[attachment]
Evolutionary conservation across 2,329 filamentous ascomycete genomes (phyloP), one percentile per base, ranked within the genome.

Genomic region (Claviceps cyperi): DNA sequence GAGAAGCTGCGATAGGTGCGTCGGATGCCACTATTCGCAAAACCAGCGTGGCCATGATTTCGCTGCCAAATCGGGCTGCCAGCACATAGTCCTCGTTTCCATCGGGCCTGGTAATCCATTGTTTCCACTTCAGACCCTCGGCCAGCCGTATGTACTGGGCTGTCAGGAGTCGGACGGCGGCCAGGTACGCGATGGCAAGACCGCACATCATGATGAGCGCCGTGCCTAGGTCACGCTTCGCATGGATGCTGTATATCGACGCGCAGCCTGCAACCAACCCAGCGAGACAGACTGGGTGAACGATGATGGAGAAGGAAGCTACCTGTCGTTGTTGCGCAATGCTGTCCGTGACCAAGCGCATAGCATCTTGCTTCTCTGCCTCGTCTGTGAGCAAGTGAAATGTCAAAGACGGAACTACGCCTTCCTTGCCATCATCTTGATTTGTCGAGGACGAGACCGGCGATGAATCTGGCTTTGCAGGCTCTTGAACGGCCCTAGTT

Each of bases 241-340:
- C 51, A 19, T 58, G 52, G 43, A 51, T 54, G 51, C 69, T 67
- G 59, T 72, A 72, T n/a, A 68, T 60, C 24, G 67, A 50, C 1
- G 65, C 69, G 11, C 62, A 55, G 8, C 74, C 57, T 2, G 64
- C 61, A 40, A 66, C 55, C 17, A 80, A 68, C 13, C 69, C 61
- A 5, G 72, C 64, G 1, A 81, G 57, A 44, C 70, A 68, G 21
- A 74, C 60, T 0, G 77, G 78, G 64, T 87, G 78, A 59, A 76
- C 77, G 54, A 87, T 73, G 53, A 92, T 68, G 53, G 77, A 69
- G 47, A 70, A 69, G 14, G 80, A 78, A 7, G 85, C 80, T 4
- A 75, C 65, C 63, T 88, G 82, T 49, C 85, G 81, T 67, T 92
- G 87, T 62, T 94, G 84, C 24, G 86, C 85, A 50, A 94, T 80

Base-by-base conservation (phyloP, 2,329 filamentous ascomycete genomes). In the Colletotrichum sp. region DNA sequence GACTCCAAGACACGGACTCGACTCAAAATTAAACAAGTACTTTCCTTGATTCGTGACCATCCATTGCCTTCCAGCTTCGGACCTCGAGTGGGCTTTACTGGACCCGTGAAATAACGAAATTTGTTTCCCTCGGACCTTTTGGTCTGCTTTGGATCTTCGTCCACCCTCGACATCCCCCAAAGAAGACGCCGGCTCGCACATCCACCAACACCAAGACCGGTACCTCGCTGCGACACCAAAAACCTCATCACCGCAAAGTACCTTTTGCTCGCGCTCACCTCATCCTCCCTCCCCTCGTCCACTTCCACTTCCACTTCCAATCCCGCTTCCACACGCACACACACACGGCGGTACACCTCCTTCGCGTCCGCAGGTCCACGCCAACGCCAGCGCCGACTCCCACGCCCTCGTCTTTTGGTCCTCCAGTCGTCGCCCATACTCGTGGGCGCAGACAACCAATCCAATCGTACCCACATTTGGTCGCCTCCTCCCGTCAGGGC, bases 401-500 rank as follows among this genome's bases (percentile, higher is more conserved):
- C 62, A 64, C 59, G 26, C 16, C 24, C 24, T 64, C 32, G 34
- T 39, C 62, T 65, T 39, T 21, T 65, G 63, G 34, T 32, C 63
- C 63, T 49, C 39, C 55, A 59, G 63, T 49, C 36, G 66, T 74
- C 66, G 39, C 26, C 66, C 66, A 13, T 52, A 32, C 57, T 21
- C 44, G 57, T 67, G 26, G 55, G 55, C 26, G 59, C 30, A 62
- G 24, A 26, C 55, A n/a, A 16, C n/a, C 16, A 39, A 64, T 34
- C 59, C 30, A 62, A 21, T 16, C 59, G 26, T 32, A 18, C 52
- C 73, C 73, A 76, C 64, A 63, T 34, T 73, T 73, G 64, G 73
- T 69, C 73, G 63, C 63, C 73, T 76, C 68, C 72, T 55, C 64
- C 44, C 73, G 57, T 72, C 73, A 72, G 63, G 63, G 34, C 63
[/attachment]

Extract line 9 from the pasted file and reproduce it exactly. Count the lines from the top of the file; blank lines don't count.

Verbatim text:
- A 74, C 60, T 0, G 77, G 78, G 64, T 87, G 78, A 59, A 76